Originally Posted by samwiseb
It's actually a pretty good scene (just watched it, thanks)... I think Troi's line is the only thing that gives it an unfortunately staged "Star Trek 101' feel to the affair. But what do you do; she's there, you have to give her 'something' to say. I'd love to get a Meyer/Bennett MST3K-style commentary on her line though. "Really? We weren't required to know any of that stuff when we made our movies"... "That's because you chased Gene out of your office, you soulless bastard!"... "I did, didn't I?"
I suppose one could argue this story is the foundation of Trek mythology, and Cochrane is the 'visionary' stand-in for Roddenberry (for those who insist on calling him that) who meets these people and immediately 'gets it' as to what they're about... hence his coming up with the same term Roddenberry did when pitching his series. (Just don't tell Moore and Braga; they might take credit for it)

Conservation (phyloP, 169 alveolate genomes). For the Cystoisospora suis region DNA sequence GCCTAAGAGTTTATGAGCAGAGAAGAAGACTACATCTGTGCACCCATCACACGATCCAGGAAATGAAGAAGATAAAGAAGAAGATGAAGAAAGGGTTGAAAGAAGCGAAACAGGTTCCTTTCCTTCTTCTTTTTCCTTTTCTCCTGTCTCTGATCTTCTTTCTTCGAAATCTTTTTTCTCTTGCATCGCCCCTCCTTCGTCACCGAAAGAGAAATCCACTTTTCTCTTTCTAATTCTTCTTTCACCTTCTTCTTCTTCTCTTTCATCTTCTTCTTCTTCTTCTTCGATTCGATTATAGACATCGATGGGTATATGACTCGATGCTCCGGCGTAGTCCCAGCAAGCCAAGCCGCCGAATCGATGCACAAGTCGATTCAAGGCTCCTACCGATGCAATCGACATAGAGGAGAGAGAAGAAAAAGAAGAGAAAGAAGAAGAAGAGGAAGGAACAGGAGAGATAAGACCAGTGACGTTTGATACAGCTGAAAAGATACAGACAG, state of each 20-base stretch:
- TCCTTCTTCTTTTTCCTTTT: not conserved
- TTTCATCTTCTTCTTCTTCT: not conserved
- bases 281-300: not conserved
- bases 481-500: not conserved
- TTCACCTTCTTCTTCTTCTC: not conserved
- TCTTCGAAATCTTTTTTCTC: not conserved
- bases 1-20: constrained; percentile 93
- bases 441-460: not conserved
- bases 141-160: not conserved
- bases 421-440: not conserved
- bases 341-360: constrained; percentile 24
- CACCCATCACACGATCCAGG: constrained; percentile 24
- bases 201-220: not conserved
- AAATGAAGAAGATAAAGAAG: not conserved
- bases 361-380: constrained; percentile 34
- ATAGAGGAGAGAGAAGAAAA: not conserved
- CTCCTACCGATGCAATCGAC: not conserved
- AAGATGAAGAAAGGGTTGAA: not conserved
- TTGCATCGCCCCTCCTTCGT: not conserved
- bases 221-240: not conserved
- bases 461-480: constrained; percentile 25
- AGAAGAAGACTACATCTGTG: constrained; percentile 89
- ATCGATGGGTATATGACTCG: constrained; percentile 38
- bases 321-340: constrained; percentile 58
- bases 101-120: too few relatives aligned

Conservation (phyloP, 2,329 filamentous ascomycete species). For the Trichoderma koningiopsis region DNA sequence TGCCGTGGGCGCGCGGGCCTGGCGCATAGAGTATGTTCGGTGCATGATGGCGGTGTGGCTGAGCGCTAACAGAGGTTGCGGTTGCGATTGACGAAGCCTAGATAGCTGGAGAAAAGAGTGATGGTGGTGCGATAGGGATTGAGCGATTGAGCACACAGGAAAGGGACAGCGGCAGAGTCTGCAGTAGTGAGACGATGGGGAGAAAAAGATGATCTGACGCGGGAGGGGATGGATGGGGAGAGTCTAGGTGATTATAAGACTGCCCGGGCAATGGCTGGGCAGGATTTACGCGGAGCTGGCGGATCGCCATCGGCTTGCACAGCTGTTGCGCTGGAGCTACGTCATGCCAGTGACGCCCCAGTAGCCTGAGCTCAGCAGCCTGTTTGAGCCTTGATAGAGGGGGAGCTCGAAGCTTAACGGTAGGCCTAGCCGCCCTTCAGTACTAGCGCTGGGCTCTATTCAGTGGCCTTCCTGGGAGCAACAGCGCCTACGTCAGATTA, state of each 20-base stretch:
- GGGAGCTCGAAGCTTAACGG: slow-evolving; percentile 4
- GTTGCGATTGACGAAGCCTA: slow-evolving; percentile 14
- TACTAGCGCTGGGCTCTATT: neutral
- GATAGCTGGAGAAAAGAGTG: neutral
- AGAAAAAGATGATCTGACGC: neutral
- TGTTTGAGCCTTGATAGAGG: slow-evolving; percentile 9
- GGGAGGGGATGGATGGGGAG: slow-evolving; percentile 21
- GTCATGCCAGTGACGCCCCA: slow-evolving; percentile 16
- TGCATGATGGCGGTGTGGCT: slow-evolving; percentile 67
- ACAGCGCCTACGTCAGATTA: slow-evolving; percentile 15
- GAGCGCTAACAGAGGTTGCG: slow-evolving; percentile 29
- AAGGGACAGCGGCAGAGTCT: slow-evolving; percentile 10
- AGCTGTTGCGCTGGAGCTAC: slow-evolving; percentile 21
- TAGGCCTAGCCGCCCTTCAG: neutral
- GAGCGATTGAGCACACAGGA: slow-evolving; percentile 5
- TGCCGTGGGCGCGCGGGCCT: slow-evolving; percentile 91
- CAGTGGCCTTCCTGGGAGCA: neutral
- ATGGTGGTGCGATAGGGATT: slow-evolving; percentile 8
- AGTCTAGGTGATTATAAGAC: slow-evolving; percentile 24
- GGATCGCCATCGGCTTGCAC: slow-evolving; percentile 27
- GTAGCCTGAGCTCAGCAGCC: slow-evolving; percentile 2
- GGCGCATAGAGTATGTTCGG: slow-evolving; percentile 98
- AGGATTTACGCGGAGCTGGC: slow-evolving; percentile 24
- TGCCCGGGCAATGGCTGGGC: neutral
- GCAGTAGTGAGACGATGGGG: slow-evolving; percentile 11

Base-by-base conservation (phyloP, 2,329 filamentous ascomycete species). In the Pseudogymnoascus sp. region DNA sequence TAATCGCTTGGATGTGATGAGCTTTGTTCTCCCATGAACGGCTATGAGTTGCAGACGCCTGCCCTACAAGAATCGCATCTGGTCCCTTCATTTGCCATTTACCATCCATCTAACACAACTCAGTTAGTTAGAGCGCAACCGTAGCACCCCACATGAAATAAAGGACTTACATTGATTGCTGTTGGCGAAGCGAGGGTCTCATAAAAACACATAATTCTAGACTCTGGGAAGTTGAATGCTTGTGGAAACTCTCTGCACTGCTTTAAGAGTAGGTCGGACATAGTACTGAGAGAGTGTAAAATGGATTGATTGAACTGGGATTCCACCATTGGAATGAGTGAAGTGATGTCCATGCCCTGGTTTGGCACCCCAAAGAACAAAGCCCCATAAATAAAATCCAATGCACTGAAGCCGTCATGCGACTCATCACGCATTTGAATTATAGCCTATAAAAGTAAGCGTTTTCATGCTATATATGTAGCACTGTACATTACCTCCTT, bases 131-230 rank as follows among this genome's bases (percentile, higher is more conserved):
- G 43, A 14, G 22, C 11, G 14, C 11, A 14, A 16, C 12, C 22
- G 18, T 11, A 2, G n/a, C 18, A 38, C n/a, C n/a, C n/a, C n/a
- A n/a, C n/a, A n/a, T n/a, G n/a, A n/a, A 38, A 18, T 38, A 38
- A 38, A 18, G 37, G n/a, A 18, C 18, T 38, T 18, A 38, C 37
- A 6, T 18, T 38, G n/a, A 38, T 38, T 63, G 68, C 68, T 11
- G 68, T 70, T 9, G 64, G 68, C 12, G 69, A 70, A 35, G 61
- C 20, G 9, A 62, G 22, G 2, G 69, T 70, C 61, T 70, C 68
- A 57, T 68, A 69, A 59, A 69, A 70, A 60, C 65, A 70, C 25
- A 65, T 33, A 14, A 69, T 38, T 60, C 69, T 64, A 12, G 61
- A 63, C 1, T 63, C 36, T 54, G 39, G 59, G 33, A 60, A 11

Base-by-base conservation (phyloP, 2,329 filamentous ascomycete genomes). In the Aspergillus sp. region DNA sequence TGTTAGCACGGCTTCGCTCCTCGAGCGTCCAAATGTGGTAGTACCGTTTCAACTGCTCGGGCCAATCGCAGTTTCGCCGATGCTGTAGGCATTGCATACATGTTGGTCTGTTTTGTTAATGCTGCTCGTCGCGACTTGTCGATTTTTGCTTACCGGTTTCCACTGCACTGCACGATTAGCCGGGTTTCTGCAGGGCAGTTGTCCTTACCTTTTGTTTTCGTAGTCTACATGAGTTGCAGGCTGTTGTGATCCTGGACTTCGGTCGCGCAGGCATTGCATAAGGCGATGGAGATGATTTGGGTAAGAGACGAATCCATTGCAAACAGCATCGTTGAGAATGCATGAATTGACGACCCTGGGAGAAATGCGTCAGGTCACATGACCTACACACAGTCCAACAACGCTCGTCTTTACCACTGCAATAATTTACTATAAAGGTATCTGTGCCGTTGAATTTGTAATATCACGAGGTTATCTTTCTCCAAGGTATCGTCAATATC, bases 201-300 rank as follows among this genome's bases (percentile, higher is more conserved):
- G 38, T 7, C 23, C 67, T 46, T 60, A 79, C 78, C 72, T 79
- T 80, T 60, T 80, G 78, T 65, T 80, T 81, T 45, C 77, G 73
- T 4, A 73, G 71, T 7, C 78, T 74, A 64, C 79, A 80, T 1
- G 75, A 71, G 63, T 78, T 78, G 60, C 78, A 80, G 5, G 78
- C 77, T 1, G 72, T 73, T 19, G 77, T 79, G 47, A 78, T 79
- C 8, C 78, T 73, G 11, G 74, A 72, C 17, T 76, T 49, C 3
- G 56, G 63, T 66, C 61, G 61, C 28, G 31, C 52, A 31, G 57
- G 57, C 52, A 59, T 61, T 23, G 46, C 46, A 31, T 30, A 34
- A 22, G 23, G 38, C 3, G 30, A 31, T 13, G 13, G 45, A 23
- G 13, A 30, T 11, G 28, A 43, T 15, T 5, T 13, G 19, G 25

I totally agree and would like to add that Troi felt out of place in FC if not all four NextGen movies (and at least I do not know why, she just doesn't work) and that Cochrane was a greedy selfish bastard just like Roddenberry has been according to the accounts of other folks.
It is just an irrelevant sidenote but I like the idea that something great can emerge independent of the qualities and virtues of its creator. Take love poetry that stood the test of time, perhaps the writer was totally insincere and just wrote a poem in order to get laid.
Perhaps one could call it the Frankenstein effect, "you are my creator but I am your master", a creation takes on a life of its own (in contrast to the idea that "everything has to already to be in the box" that is implied e.g. in an omnipotent creator).